Resolved, that the establishing a standing army in this colony, in a time of peace, without the consent of the general assembly of the same, is an invasion of the natural rights of the people, as well as those which they claim as free born Englishmen, and which are confirmed by magna charta, and the bill of rights, as settled at the revolution, and by the charter of this province.
Resolved, that a standing army is not known as a part of the British constitution, in any of the king's dominions; and every attempt to establish it as such, has ever been deemed a dangerous innovation, and manifestly tending to enslave the people.
Resolved, that the sending an armed force into this colony, under a pretence of aiding and assisting the civil authority, is an endeavour to establish a standing army here without our consent, and highly dangerous to this people, is unprecedented and unconstitutional. His excellency general Gage, in his letter to lord Hillsborough, October 31st, having, among other exceptionable things, expressed himself in the following words: "From what has been said, your lordship will conclude, that there has been no government in Boston; in truth, there is very little at present, and the constitution of this province leans so much to the side of democracy, that the governor has not the power to remedy the disorders that happen in it."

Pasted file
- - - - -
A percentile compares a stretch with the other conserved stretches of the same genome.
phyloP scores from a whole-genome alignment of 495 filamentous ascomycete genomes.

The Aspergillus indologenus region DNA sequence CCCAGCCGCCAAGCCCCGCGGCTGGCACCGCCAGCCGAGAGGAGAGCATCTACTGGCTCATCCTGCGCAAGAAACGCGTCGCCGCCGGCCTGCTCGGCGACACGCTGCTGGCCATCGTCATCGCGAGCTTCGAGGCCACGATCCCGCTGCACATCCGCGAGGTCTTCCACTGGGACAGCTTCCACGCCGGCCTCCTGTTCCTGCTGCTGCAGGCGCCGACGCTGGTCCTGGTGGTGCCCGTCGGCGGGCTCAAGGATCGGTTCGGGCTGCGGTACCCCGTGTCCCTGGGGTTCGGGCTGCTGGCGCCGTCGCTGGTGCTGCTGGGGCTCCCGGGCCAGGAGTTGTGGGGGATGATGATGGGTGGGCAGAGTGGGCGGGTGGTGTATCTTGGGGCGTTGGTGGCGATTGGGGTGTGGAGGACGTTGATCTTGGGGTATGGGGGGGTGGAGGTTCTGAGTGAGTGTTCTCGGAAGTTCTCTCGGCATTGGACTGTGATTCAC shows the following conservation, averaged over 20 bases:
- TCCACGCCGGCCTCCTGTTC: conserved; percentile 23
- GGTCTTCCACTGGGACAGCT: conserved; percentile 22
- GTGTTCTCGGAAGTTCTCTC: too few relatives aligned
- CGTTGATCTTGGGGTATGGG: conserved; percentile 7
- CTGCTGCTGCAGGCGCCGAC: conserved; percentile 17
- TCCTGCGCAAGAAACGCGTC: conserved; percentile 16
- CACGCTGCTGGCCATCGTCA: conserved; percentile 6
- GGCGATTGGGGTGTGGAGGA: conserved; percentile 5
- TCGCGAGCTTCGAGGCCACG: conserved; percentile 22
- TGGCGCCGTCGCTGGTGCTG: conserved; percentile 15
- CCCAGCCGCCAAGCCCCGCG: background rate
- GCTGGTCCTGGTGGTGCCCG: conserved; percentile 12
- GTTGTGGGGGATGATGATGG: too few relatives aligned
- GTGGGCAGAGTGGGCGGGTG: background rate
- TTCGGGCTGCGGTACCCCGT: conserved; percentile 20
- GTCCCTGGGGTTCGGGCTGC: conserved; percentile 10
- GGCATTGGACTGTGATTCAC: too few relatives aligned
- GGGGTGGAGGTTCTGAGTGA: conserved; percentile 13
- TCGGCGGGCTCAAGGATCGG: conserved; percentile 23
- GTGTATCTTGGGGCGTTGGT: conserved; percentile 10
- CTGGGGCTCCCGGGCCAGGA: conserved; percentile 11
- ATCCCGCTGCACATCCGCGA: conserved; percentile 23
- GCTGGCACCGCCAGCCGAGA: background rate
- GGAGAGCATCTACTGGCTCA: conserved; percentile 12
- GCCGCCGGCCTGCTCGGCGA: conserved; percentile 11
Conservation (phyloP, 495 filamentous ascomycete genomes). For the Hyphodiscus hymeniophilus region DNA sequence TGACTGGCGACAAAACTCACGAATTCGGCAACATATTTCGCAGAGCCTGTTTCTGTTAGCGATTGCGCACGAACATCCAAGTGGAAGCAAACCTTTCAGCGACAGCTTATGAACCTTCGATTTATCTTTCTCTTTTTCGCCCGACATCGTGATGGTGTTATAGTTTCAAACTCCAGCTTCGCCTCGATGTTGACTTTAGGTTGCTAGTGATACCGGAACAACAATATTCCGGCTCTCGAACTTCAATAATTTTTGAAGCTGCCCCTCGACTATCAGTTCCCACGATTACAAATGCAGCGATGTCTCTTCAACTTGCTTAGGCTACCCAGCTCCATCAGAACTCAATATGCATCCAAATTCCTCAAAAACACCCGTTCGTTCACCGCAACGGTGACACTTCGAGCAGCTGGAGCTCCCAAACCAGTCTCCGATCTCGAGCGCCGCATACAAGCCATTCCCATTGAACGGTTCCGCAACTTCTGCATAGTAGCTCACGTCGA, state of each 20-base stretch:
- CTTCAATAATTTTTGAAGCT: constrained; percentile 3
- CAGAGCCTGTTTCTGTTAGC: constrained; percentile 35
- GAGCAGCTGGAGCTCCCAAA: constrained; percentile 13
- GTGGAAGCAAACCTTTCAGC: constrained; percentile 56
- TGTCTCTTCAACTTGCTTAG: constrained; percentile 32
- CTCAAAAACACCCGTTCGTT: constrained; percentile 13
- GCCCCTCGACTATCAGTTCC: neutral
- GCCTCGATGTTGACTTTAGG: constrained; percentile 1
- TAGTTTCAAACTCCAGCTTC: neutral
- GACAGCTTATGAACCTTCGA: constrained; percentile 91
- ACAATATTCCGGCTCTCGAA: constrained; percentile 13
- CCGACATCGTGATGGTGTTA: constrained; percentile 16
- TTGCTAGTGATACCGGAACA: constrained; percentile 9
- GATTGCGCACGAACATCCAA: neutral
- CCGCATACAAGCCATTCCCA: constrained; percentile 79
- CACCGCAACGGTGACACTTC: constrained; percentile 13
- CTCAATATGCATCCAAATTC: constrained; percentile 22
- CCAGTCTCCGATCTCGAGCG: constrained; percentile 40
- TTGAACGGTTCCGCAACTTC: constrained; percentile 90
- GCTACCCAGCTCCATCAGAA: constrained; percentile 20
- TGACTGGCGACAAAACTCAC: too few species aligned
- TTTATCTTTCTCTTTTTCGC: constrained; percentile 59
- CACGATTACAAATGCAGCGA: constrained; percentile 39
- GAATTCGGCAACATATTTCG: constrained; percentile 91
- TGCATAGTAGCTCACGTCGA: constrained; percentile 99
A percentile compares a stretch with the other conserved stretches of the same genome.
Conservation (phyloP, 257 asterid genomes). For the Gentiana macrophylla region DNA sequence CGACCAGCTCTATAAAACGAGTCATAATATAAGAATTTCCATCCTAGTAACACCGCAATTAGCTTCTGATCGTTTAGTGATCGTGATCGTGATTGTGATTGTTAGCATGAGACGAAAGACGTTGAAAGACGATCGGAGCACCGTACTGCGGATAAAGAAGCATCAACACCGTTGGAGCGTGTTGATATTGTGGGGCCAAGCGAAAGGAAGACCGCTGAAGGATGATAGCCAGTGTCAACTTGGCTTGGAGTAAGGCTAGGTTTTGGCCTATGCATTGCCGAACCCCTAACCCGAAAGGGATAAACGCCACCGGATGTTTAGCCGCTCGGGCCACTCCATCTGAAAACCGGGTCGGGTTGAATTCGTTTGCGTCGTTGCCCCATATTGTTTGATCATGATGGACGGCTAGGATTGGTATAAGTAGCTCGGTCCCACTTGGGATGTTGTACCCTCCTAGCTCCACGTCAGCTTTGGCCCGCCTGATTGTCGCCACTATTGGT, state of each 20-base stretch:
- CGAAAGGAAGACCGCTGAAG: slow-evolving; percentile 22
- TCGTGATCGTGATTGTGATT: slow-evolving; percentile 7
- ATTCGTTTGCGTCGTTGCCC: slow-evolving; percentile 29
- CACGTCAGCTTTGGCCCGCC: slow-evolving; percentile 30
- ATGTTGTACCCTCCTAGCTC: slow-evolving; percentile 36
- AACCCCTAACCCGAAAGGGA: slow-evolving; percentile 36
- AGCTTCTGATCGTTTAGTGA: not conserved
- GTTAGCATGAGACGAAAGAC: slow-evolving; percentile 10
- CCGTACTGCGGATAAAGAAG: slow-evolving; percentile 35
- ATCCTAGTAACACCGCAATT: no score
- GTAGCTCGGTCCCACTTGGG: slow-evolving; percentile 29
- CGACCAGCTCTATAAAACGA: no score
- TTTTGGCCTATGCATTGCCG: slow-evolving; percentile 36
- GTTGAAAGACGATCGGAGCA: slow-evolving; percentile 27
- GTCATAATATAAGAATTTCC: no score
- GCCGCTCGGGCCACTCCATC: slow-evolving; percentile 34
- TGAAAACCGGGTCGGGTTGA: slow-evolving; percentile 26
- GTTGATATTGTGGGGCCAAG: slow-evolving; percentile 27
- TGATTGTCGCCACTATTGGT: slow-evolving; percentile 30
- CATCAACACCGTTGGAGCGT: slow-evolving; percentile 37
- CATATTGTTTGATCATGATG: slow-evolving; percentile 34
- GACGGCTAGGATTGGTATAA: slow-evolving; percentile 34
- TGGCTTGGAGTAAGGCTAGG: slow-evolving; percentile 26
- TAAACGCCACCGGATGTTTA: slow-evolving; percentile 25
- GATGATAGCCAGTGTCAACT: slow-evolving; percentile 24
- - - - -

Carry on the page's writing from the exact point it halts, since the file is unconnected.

Resolved, as the opinion of this house, that his excellency general Gage, in this and other assertions, has rashly and impertinently intermeddled in the civil affairs of this province, which are altogether out of his department; and in the internal police of which, by his letter, if not altogether his own, he has yet betrayed a degree of ignorance equal to the malice of the author.
With respect to the nature of our government, this house is of opinion that the wisdom of that great prince,